Basic Life Support (BLS): Pediatric Resuscitation 

Updated: May 10, 2018
  • Author: James J Lamberg, DO; Chief Editor: Meda Raghavendra (Raghu), MD  more...
  • Print
Sections

Basic Life Support (BLS): Pediatric Algorithm

Basic Life Support: Child Arrest

1. Verify scene safety. [1, 2, 3, 4]

2. Check responsiveness; if none, follow steps below:

  • Shout for nearby help
  • Activate emergency response system (eg, facility protocol, mobile phone).
  • Witnessed collapse: If alone, leave to call emergency response and get AED before CPR.
  • Unwitnessed collapse: Give 2 minutes of CPR and then leave the child/infant to call emergency response.
  • Get automated external defibrillator (AED) and emergency equipment or send someone to do so.
  • Assess for breathing or only gasping.

3. Assess for no breathing or only gasping and check pulse for less than 10 seconds, simultaneously. If normal breathing and pulse definitely present, monitor until additional help arrives.

4. If no normal breathing but pulse present, follow the steps below:

  • Provide rescue breathing: 1 breath every 3-5 seconds.
  • Start compressions if pulse is 60 or fewer beats per minute (bpm) with signs of poor perfusion (signs of poor perfusion include cool extremities, decrease in responsiveness, weak pulses, paleness, mottling [patchy skin appearance], and cyanosis [turning blue]).
  • Activate emergency response system (if not already done) after 2 minutes.
  • Continue rescue breathing with pulse check every 2 minutes; if no pulse, begin CPR.
  • If possible opioid overdose, administer naloxone, if available, per protocol.

5. If no breathing (or only gasping) and no pulse, follow the steps below:

  • If alone, start high-quality cardiopulmonary resuscitation (CPR) at a compressions-to-breaths ratio of 30:2.
  • If not alone, start high-quality CPR at a compressions-to-breaths ratio of 15:2.
  • In infants, start CPR if heart rate is less than 60 bpm and poor perfusion despite adequate oxygen and ventilation.
  • Every 2 minutes, check pulse, check rhythm, and switch compressors.
  • Use AED as soon as available (for child, not infant); if shockable rhythm, defibrillate and then immediately start CPR.
  • High-quality CPR and changing rescuers every 2 minutes improves a victim’s chance of survival.

6. With the AED attached (for child, not infant), assess for shockable rhythm, as follows:

  • If shockable, defibrillate and then immediately start CPR for about 2 minutes.
  • If nonshockable, resume CPR for about 2 minutes and reassess for pulse and shockable rhythm.

Compressions: Children aged 1 year to puberty

See the list below:

  • Check pulse at carotid artery.
  • Compression landmarks: lower half of sternum between the nipples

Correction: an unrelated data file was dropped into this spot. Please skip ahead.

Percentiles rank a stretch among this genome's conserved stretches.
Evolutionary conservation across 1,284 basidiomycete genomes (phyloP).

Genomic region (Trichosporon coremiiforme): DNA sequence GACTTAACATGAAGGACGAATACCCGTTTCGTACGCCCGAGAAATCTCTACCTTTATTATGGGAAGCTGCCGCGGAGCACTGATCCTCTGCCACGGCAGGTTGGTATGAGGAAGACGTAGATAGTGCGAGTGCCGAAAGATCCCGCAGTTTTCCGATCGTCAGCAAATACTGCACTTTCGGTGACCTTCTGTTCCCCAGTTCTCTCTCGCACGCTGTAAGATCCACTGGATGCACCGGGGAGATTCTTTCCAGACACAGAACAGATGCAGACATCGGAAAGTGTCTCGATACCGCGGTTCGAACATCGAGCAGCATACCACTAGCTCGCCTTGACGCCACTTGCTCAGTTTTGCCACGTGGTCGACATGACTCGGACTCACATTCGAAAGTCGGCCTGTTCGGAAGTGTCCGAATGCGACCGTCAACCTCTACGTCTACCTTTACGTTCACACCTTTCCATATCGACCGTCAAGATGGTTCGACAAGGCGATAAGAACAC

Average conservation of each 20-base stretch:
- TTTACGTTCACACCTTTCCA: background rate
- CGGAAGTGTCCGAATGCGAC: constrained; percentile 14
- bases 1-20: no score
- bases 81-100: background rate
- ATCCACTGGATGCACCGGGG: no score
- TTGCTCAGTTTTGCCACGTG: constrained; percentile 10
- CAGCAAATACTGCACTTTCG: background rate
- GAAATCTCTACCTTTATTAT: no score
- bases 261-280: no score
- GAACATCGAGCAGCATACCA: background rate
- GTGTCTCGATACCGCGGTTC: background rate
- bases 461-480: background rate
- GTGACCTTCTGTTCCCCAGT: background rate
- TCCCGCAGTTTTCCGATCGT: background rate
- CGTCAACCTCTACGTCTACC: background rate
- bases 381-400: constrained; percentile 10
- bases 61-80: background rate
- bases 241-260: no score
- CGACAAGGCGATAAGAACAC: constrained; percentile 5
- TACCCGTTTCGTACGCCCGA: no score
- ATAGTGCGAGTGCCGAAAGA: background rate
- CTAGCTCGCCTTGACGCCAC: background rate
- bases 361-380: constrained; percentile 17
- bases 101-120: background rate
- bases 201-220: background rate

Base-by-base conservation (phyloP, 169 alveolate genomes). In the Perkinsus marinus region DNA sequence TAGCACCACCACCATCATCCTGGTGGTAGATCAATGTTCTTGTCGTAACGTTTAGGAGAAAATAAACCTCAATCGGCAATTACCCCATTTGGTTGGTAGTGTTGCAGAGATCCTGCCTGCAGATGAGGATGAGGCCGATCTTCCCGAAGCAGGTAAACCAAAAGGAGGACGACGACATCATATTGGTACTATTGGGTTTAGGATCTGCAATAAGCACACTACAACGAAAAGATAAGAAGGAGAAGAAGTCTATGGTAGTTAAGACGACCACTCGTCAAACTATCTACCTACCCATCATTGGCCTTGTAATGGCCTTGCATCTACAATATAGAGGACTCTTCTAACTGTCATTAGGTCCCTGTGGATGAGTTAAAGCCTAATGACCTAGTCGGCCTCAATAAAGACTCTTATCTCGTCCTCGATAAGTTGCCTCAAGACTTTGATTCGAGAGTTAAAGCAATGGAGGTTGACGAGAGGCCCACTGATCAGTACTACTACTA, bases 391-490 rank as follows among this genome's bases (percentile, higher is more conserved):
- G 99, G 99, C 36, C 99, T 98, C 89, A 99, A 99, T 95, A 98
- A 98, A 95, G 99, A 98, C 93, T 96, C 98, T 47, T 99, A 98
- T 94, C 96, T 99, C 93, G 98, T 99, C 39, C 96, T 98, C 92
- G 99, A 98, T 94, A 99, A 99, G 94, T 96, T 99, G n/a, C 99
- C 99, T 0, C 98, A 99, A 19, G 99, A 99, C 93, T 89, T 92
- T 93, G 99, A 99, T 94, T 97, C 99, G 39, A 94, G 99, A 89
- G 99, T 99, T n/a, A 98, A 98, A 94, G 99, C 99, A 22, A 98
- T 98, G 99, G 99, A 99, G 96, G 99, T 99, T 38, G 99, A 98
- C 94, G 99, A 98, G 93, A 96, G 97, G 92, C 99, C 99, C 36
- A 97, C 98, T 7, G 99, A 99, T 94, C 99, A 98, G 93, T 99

• Compression method: heel of one hand, other hand on top if needed
  • Depth: at least one-third anteroposterior (AP) chest diameter
  • Depth: about 2 inches (5 cm)
  • Allow complete chest recoil after each compression
  • Compression rate: 100-120 per minute
  • Compressions-to-ventilations ratio: 30:2 if single rescuer, 15:2 if multiple rescuers
  • Continuous compressions if advanced airway present and asynchronous ventilation
  • Rotate compressor every 2 minutes or if fatigued.
  • Minimize interruptions in compressions to less than 10 seconds.
  • Avoid excessive ventilation.

Compressions: Infants (<1 year, excluding newborns)

See the list below:

  • Check pulse at brachial artery
  • Compression landmarks: lower third of sternum between the nipples
  • Compression method: two fingers if alone or thumb-encircling if multiple providers
  • Depth: at least one-third AP chest diameter
  • Depth: about 1.5 inches (4 cm)
  • Allow complete chest recoil after each compression.
  • Compression rate: 100-120 per minute
  • Compressions-to-ventilations ratio: 30:2 if single rescuer, 15:2 if multiple rescuers
  • Continuous compressions if advanced airway present and timed ventilation
  • Rotate compressor every 2 minutes or if fatigued.
  • Minimize interruptions in compressions to less than 10 seconds.
  • Avoid excessive ventilation.

Airway

See the list below:

  • Children: head tilted, chin lifted
  • Infants: sniffing position
  • Jaw thrust if trauma suspected (children and infants)

Breathing

See the list below:

  • Ventilation with advanced airway every 6 seconds, asynchronous with compressions (children) or timed (infants)
  • Rescue breathing every 3-5 seconds
  • Deliver at about 1 second/breath.
  • Watch for visible chest rise.

Defibrillation

See the list below:

  • In children, attach and use AED as soon as available.
  • In infants, there are currently no defibrillation recommendations from the American Heart Association, although some sources [5] suggest using defibrillation in the same dose as with children.
  • Minimize interruptions in chest compressions before and after shock.
  • Resume CPR beginning with compressions immediately after each shock.
  • In children, use dose attenuator, if available; otherwise, adult pads may be used.

Most Recent Guideline Changes

Changes from the 2010 guidelines include the following:

  • Simultaneous breathing and pulse check in less than 10 seconds
  • Administer epinephrine as soon as feasible after the onset of cardiac arrest due to an initial nonshockable rhythm.
  • Provide opioid overdose education, either alone or coupled with naloxone distribution and training, to persons at risk for opioid overdose.